Slide 18: White pulp (and central artery branches) and surrounding red pulp. Mallory stain. The aniline blue stained collagen is seen in the arterial walls and in the two deeply stained trabeculae.
Slide 19: White pulp (containing a nodule or germinal center, central artery and arterial branches) and surrounding red pulp; toluidine blue and acid fuchsin stain. This tissue was fixed by perfusion, so blood vessels are devoid of blood cells and sinusoids are more empty than normal. Plastic embedded section.
Slide 20: Red and white pulp of the spleen of a rodent given TiO2 (titanium dioxide). Macrophages (in the marginal zone and red pulp) have ingested TiO2. Note the unusually thick marginal zone. From a student microscope slide.
Slide 21: Red pulp at high power. Note the splenic sinuses filled with red cell ghosts. Identify the nuclei and cytoplasm of sinus endothelial cells. Macrophages are identifiable because they contain brown hemosiderin pigment. From a student microscope slide.
Slide 22: Cross section of a sinus in the center of the field with red and white cells moving across the wall. Can you locate at least 9 WBC (PMN's and lymphocytes) traversing the sinus wall? How about RBC? Can you find the 5 clearly identifiable endothelial nuclei? Find the cells in the cords that are good candidates for identification as macrophages. Plastic embedded section.
Slide 23: Thymus of a 7 month infant, low power. Note the lobules, cortex and medulla. It is clear that the medulla is continuous, i.e., that the lobules are not completely separate.
Slide 24: Thymus, human, plastic embedded section. Note the dense cortex and Hassel's corpuscles in the medulla.
Slide 25: In this section of the cortex of plastic embedded thymus note the nuclei of epithelial reticular cells (light staining and large). How would this field appear if stained with a reticular fiber stain? [Answer: Since reticular fibers are synthesized by reticular cells (modified fibroblasts derived from mesoderm) and not by epithelial reticular cells (which are deprived from endoderm and do not synthesize reticular fibers) the field would appear unstained]. You may also be able to pick out some larger cells with granules in their cytoplasm; these are mast cells.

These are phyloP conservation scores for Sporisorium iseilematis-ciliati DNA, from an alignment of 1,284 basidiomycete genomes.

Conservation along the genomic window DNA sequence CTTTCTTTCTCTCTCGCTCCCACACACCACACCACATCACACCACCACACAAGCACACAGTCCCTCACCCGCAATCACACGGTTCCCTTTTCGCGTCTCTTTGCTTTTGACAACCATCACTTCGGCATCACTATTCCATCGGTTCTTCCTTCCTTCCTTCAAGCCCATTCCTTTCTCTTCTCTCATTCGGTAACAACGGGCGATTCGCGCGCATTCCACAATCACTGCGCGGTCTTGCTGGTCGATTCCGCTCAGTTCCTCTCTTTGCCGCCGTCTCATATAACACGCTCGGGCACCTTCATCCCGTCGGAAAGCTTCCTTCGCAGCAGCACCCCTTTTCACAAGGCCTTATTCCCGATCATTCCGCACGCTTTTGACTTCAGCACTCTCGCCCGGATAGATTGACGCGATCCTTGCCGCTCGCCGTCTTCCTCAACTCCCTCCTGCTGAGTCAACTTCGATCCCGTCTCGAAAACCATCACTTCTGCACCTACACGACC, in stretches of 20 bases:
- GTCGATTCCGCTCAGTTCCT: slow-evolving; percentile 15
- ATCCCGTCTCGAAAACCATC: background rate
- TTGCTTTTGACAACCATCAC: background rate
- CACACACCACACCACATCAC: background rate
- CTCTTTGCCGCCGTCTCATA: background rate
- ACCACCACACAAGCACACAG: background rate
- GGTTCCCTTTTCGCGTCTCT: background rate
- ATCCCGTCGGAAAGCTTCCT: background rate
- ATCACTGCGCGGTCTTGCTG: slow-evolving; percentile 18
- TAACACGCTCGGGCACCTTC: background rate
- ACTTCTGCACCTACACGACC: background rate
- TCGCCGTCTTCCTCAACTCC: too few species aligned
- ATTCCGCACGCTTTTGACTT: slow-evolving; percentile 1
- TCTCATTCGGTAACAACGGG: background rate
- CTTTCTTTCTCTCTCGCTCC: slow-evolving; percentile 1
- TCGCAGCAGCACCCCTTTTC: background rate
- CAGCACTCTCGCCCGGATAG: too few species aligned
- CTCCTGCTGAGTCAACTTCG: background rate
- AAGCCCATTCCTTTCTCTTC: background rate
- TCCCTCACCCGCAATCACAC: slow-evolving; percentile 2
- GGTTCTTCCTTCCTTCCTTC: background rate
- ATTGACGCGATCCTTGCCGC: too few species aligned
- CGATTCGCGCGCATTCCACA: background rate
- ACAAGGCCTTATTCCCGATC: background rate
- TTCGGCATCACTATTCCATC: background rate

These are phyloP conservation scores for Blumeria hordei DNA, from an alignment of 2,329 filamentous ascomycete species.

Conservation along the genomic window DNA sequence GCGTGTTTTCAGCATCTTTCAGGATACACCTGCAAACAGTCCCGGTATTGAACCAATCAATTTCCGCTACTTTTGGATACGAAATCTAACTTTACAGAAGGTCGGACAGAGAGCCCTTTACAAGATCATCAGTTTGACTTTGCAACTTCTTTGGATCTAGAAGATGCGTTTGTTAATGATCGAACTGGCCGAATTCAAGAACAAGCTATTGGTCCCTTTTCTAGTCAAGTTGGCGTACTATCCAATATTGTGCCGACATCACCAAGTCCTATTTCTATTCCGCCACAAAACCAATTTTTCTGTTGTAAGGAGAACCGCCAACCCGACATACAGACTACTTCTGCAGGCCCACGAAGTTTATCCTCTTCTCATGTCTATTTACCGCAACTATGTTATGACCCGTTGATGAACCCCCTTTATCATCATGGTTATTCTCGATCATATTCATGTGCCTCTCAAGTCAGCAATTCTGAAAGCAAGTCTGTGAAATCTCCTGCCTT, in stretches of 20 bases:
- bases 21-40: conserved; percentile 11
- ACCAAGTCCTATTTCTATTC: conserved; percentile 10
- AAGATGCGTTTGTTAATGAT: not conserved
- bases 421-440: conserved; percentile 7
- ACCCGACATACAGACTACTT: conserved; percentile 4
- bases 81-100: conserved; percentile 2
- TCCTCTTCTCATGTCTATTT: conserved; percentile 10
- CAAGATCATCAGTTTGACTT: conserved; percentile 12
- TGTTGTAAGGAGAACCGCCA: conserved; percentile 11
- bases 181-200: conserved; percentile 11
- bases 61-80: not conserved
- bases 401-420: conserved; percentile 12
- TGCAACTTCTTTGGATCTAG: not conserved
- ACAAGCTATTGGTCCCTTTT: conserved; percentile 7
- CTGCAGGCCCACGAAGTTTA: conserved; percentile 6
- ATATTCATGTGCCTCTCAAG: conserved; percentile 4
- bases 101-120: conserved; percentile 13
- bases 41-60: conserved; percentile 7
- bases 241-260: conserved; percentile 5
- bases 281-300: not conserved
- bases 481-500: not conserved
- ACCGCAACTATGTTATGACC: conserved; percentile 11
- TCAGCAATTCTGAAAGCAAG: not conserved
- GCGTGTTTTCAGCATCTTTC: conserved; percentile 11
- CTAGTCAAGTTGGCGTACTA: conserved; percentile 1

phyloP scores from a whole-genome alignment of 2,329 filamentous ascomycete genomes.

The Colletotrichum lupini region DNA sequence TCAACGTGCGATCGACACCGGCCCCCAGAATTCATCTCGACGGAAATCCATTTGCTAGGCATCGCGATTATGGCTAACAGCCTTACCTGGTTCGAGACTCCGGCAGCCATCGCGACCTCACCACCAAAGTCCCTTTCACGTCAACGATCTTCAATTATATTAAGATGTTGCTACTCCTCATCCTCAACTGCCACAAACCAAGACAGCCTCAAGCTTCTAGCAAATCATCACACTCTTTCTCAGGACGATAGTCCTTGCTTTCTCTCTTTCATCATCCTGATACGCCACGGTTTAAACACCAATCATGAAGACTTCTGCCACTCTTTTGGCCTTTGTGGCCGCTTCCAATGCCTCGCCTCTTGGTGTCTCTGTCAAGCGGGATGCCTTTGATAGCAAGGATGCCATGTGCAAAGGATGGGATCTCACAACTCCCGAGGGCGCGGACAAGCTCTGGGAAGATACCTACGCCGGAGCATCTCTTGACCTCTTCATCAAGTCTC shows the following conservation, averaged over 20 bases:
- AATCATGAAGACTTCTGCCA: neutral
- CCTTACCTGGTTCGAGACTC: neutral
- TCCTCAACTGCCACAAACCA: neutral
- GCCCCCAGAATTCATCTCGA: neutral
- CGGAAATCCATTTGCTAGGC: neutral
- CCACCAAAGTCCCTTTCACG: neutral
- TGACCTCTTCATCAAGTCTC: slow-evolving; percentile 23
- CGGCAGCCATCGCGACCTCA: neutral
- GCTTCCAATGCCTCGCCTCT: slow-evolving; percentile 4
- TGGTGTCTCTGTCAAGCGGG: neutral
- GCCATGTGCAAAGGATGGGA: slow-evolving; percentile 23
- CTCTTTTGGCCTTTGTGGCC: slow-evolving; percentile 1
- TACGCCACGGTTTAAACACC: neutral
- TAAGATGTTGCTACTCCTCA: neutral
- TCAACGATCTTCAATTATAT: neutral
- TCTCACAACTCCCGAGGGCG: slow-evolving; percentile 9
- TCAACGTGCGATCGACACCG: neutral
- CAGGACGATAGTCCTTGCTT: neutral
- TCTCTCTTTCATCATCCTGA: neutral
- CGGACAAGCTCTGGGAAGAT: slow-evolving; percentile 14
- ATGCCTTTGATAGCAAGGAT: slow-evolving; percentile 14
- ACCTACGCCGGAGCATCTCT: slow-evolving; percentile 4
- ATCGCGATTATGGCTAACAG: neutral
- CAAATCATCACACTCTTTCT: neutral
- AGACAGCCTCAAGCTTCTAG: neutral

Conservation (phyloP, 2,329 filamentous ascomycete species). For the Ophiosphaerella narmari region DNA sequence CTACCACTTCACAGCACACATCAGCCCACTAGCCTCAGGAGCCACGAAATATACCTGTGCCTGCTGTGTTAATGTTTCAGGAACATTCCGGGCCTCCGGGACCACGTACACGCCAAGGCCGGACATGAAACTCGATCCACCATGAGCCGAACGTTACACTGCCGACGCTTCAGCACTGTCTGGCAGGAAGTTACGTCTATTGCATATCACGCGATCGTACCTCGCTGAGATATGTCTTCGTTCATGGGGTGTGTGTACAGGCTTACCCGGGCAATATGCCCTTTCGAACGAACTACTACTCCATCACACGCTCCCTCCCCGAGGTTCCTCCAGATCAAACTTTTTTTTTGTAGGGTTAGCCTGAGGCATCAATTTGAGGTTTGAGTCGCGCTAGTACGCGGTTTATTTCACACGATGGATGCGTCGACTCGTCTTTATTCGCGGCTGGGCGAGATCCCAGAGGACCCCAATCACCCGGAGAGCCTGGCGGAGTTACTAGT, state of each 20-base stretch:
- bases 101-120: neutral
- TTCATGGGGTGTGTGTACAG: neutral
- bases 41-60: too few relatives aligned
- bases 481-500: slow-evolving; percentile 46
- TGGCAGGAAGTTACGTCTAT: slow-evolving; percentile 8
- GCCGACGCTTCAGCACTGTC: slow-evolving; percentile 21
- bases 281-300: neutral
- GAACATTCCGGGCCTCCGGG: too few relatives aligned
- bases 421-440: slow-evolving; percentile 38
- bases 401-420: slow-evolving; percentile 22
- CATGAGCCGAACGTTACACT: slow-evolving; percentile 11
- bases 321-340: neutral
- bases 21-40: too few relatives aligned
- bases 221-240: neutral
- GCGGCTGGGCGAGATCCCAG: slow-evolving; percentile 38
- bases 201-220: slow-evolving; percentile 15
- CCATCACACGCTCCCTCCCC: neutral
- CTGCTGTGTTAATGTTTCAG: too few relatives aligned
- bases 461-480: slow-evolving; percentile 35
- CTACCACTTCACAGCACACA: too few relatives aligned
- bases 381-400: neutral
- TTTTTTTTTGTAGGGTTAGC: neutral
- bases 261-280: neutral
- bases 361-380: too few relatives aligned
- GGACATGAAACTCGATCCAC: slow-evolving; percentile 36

Slide 26: Thymus, Hassal's corpuscle in the medulla.
Slide 27: Thymus. Hassal's corpuscle and blood vessels near the cortico-medullary junction. Plastic embedded section.
Slide 28: Thymus of an adult at a fairly low power. It is mostly fat; a small amount of cortex and medulla remain. Dilated blood vessels are not typical. Note how prominent the Hassl's corpuslces appear.
Slide 29: Palatine (human) tonsil. One crypt and parts of 2 others which are obliquely sectioned are shown. Note the follicles and the surface stratified squamous epithelium.
Slide 30: Epithelium of a palatine tonsil extending down into a crypt. Carefully examine the area where the stratified squamous epithelium is deeply infiltrated with lymphocytes; it almost looks as if the epithelium ends.
Slide 31: Lingual tonsil (human). These are smaller than the palatine - usually only a few crypts.
Slide 32: Pharyngeal, low power - note the nodules and the mixed glands (human). The typical respiratory epithelium of this image is seen on the next slide.
Slide 33: High power of pseudostratified columnar epithelium typical of a pharyngeal tonsil.
Slide 34: Tongue. Adjacent to this papilla near the right side of the image is a small area of diffuse lymphocytic infiltration around a gland duct (a small circular structure).
Slide 35: Anus, diffuse lymphocytic infiltration just beneath the stratified squamous epithelium of the anal canal.
Slide 36: Appendix, low power. Note the large areas crowded with lymphocytes. Find at least 3 well developed nodules.
Slide 37: Ileum,low power. Note again areas of aggregated lymphocytes referred to as Peyer's patches. Did you open the ileum in Gross anatomy and see them? The patches are large enough to be seen without magnification.
Slide 38: Colon, (appendix) mucosa showing simple columnar epithelium and connective tissue extensively infiltrated with lymphocytes.